Our rifle has a 22″ inch barrel and weighs an incredible 5.5 pounds without a scope. It uses a detachable magazine.
The individual review for the Kimber 84m Hunter can be found here.
- Very lightweight
- Good action
- Odd trigger shape and stock profile
- The rifle produces lots of flyers during routine practice sessions
5th Place: Howa 1500
The Howa 1500 is a good rifle for the price and was the least expensive of the bunch (excluding the Ruger American). The action and trigger are its high marks, while the stock shares a common ancestry with dodgeballs. It didn’t shoot as well as our Weatherby Vanguard even though Howa made both barrels.
I’m not saying the Howa 1500 shouldn’t be considered, but if your budget can afford a better rifle it would be a wise long-term investment.
Our model has a 22″ barrel and weighs 7.85 pounds without a scope. It uses an internal magazine with a hinged floorplate.
- Good action and trigger
- Good price
- Funky, flexable stock
- Didn’t shoot that well
6th Place: Remington 700 SPS
This isn’t your dad’s Remington 700 and our model distinguished itself as the worst shooting rifle of the group. Its smallest 4-shot group was 1.16″ and a 1.42″ group is normal for this rifle with match ammo. For a rifle at this price point, no other factors can make up for results like these.
Consider a different rifle.
This rifle sports a 24″ barrel and weighs 7.25 pounds without a scope. It is fed by an internal magazine.
The individual review for the Remington 700 SPS Hunter can be found here.
7th Place: Savage 110 Switchback
Coming in at last place is the Savage 110 Switchback. Ours suffered from major reliability issues and was less accurate than other models. In its defense, it was the cheapest Savage 110 model we were able to find. Also, the accutrigger is excellent.
I fully accept this rifle is a sample of one, but when it can’t feed ammo or eject spent casings, it needs to go in last place. For accuracy, the best group this rifle shot was .967″ and the normal group with match ammunition was 1.35″. It was beaten by the Ruger American in the accuracy department.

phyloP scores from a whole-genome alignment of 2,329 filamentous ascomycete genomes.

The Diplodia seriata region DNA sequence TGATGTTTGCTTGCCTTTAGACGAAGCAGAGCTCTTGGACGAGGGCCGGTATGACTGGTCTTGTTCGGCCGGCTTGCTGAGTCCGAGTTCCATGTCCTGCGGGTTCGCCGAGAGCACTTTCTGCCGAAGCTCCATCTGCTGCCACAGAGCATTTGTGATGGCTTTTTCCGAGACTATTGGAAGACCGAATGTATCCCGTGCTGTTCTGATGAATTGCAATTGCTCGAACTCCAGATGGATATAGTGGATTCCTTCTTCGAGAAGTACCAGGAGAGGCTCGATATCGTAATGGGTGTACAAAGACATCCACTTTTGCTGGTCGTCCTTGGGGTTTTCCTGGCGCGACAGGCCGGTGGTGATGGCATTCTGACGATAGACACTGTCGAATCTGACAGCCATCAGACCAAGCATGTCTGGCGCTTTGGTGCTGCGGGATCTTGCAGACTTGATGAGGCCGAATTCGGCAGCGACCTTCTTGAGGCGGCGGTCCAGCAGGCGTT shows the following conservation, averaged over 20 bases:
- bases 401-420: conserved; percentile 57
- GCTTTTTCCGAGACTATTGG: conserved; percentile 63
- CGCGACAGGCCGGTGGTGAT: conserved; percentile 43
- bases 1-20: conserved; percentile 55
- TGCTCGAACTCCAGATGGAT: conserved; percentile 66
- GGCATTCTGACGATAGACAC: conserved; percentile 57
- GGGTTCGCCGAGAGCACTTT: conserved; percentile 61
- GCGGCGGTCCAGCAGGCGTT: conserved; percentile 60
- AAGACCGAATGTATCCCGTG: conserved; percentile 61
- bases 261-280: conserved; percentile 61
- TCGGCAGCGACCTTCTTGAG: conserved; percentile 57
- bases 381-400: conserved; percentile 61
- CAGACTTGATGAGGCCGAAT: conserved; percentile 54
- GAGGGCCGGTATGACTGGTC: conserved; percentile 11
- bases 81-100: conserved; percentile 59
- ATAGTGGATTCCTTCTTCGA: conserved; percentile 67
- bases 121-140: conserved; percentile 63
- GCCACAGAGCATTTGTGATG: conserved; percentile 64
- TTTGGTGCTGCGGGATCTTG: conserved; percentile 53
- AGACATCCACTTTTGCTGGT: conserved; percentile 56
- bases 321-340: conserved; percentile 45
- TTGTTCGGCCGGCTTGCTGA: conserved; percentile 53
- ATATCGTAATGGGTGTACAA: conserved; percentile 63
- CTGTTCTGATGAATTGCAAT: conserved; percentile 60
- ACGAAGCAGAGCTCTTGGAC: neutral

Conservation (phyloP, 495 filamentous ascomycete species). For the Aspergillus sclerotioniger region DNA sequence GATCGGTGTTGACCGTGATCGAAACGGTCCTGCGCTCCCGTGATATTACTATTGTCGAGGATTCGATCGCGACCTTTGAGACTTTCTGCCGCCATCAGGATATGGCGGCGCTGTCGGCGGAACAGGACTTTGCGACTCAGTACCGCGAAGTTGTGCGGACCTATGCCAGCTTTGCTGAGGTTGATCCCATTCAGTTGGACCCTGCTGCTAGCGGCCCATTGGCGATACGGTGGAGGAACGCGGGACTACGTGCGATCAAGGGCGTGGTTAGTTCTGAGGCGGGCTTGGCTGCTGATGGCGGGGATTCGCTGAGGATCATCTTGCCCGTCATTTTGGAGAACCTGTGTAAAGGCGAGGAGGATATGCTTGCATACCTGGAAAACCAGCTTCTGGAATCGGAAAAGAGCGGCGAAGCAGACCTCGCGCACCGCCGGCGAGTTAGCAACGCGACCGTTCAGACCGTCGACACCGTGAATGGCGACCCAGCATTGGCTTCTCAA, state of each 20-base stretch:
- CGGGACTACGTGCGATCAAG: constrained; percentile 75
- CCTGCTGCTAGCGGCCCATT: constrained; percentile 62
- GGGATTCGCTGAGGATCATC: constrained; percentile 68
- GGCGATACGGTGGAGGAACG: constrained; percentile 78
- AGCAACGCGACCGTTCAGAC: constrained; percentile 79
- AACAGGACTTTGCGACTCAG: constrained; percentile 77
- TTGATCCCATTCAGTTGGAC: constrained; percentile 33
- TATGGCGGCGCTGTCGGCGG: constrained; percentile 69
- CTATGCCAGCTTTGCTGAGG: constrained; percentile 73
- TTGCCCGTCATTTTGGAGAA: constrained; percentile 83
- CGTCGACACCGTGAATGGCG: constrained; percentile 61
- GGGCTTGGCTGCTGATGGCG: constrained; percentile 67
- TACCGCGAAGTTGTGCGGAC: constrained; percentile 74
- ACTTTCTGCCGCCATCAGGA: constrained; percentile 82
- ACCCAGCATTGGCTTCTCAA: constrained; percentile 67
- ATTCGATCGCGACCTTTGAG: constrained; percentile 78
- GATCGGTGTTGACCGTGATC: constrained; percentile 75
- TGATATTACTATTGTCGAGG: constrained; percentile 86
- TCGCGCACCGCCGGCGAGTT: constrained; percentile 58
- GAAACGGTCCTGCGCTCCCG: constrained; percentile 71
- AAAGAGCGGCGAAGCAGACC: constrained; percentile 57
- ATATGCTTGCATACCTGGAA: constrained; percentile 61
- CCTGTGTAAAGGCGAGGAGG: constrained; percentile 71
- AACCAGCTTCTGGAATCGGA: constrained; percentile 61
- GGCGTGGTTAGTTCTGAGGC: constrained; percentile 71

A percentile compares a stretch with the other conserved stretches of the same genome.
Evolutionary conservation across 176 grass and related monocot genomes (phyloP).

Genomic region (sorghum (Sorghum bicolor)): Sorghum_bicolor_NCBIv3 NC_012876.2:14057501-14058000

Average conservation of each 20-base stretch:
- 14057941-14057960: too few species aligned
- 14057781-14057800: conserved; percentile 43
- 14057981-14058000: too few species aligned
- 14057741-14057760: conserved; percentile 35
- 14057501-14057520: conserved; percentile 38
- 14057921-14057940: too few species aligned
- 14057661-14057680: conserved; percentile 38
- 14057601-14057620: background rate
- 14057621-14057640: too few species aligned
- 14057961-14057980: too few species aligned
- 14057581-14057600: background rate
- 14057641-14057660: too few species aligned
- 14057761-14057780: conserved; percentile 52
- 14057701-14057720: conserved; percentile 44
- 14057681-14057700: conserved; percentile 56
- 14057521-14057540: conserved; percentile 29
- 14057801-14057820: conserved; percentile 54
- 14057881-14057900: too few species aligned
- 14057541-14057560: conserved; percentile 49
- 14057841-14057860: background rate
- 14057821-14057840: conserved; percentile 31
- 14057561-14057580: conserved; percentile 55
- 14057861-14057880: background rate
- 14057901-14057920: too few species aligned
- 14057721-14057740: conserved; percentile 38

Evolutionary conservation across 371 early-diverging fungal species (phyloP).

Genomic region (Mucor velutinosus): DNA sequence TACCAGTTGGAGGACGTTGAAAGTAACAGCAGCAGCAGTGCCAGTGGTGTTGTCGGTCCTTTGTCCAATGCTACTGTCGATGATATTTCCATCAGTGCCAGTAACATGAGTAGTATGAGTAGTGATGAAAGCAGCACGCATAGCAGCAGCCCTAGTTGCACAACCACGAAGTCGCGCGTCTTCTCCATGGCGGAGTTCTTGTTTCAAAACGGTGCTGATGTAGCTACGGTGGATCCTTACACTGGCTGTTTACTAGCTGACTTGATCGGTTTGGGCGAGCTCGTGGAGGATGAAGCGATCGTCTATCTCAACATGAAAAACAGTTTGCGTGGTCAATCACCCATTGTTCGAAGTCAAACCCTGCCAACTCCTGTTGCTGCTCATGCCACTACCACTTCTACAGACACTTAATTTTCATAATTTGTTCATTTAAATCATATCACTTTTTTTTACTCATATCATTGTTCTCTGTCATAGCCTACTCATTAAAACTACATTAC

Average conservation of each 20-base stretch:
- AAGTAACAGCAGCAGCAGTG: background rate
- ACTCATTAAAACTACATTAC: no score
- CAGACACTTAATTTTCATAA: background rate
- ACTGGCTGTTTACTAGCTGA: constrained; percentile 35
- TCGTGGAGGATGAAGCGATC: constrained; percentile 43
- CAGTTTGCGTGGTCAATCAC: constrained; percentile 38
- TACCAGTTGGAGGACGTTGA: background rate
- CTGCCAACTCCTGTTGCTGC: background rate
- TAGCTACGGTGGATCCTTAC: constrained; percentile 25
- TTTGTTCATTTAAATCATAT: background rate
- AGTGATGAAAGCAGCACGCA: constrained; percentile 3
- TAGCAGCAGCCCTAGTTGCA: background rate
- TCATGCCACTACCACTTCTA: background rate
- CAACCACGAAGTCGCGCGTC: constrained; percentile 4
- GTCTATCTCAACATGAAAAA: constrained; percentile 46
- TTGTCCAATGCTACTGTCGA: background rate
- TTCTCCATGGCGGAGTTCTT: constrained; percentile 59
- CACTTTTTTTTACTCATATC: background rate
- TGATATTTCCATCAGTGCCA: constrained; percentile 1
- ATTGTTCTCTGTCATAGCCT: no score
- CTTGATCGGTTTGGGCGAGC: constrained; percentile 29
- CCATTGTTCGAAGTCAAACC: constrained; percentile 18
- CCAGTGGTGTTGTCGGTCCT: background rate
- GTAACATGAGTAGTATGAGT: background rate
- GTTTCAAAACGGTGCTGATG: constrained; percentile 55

We didn’t like our model but your mileage may vary.
The barrel is 22″ long and weighs 8.25 pounds due to its medium profile. It uses a detachable magazine.
The individual review for the Savage 110 Switchback can be found here.
- Excellent trigger
- Reliability issues
- Below average accuracy
Honorable Mention: Ruger American
The Ruger American punches above its weight class in a few ways. It shoots extremely accurately for a sub-$350 rifle and was the winner of the budget rifle competition.
The Ruger was included not to have a perfect apples-to-apples comparison, but instead to show what $350 buys you. This may be all the rifle you need. The Best Hunting Rifle Under $350 can be found here, and was Backfire’s first video to hit 1 million views!
While it is very accurate, there are some downsides. The stock is a decent injection molded model but doesn’t compare to the more expensive rifles we tested. Also, any upward pressure on the magazine can cause feeding problems.
Our Ruger American has a 22″ barrel and weighs 6.2 pounds without a scope. It feeds from a detachable magazine.
The individual review for the Ruger American can be found here.
- Cheap stock
- Feeding issues when pressure is applied to the bottom of the magazine